How to Reroute Electrical Outlets

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When you need to move an electrical outlet, you usually don't need to move it very far. You may, for example, want to install a shelf or cupboard on the spot where the outlet is now, and you just need to relocate the outlet a few feet away on the same wall to make room for the new furnishing. However, moving an outlet even a short distance can call for running new wires, particularly if the direction you're moving it is farther from the main panel.

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You almost always need to run new wires if you move the outlet horizontally farther than the separation between pairs of studs (which is 16 inches in standard framing) unless you're willing to cut out a significant hunk of drywall to allow you to access the old wires and disengage them from the studs. If the outlet is daisy-chained to another one, you may also have to run new wire from the outlet's new location to the outlet to which it's connected. It goes without saying that all this must be accomplished with the breaker off, and it's also important to remember that this is generally a job for a pro and should be undertaken only if you have confidence in your electrical wiring skills.

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Start by Disconnecting the Outlet

First, turn off the breaker controlling the outlet and then remove the outlet cover and test the terminals with a noncontact voltage tester to verify that the power is off. Now you can safely unscrew the outlet from the electrical box, pull it out, and disconnect the wires from the outlet terminals. If the outlet is at the end of a circuit, there will be one black wire, a white one, and a bare one, but if the outlet is daisy-chained, you'll find an extra black, white, and bare wire.

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When there is more than one wire pair, you need to know which of the black wires is the line wire (connected to the panel) and which is the load wire (connected to another outlet). To determine this, separate the wires, turn the breaker back on, and test each of the black wires with the voltage tester, being careful not to touch any wires with your hands. The live black wire will light up the tester. Turn off the breaker and mark that wire with tape (along with the white wire in the same cable) for easy identification.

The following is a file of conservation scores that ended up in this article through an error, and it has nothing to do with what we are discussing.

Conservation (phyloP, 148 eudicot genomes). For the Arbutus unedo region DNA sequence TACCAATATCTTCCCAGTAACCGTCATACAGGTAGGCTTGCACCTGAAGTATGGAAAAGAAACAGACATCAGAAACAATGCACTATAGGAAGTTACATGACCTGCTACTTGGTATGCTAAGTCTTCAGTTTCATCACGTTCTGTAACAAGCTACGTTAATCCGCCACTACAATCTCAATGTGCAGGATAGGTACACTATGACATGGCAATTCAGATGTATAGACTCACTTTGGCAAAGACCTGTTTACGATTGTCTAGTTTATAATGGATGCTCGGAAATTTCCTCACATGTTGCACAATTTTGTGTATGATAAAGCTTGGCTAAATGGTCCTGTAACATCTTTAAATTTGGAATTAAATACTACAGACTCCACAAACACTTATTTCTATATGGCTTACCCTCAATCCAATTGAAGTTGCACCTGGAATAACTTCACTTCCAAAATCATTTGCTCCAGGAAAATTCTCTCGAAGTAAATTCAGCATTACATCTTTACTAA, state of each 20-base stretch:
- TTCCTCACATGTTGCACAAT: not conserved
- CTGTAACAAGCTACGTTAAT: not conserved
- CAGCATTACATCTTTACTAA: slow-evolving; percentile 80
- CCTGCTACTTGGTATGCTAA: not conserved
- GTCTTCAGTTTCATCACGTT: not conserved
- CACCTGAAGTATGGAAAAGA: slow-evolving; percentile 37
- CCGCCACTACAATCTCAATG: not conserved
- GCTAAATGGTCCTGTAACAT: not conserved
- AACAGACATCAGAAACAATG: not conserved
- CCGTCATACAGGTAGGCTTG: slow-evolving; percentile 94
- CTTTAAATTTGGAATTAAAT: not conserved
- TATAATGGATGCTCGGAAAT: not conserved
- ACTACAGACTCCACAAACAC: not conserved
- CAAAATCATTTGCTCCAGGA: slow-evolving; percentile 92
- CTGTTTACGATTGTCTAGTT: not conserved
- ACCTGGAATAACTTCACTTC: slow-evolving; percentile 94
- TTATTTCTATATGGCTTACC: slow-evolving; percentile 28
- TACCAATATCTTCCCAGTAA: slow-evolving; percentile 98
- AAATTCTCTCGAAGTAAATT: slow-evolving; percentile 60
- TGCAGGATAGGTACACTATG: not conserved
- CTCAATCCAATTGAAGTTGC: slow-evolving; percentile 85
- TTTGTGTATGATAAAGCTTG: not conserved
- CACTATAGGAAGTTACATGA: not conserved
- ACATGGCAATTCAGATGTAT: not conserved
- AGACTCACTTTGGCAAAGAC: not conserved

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Run Cable to the New Location

Determine the new location of the outlet, trace the outline of a remodeling electrical box on the drywall, and cut along the outline with a drywall saw to make a hole. If the new location is closer to the panel, you may be able to push the wires out of the old electrical box and feed them through the hole. That's the easiest scenario, but there are two other possibilities:

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  • The outlet is farther from the panel, and you don't plan to permanently cover the old electrical box. In this case, you can run a short length of cable between the old and new locations, splice that wire onto the wires in the old box, and cover the box with a blank cover plate. Code allows this only if the cover plate remains accessible, so don't do it if you're planning to build something that will cover the electrical box.
  • The outlet is farther from the panel, and you plan to permanently cover the old electrical box. In this case, your only option is to run a new cable to the new outlet location directly from the panel (or from another switch or outlet). If the outlet is daisy-chained, you'll probably also need to run new cable from the new outlet location to the next device in the chain.

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Install an Electrical Box and Make the Wire Connections

Feed the cables coming out of the hole through the back of a remodeling box and secure the box to the drywall by tightening the screws. If there is more than one cable, attach the live wire pair to one set of terminals (black goes on a brass terminal, and white goes on the chrome terminal across from it) and attach the load wires to the other set of terminals. Twist the ground wires together, leaving one longer than the other, and connect the long wire to the green ground terminal. Screw the outlet to the box and install a cover plate.

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If you're drawing power from the wires in the original outlet box, connect the line wires going to the new location to the live wire pair in the original box that you marked with tape — black to black, white to white, and ground to ground. Twist the wires together with pliers, screw a wire cap onto each spliced pair, push the wires into the box, and install a blank cover plate. If there are load wires in the original box that were powering another outlet, you can twist them together with the line wires, and they will still power that outlet. Just make sure you use larger wire caps that can accommodate three wires, not just two.

Tip

If you run new cable from the panel to the new location and decommission the old electrical box, an easy way to cover the box is to use a drywall repair patch. It has mesh that sticks to the drywall and a metal plate that covers the box. Cover the patch with two or three coats of joint compound to make a seamless repair.

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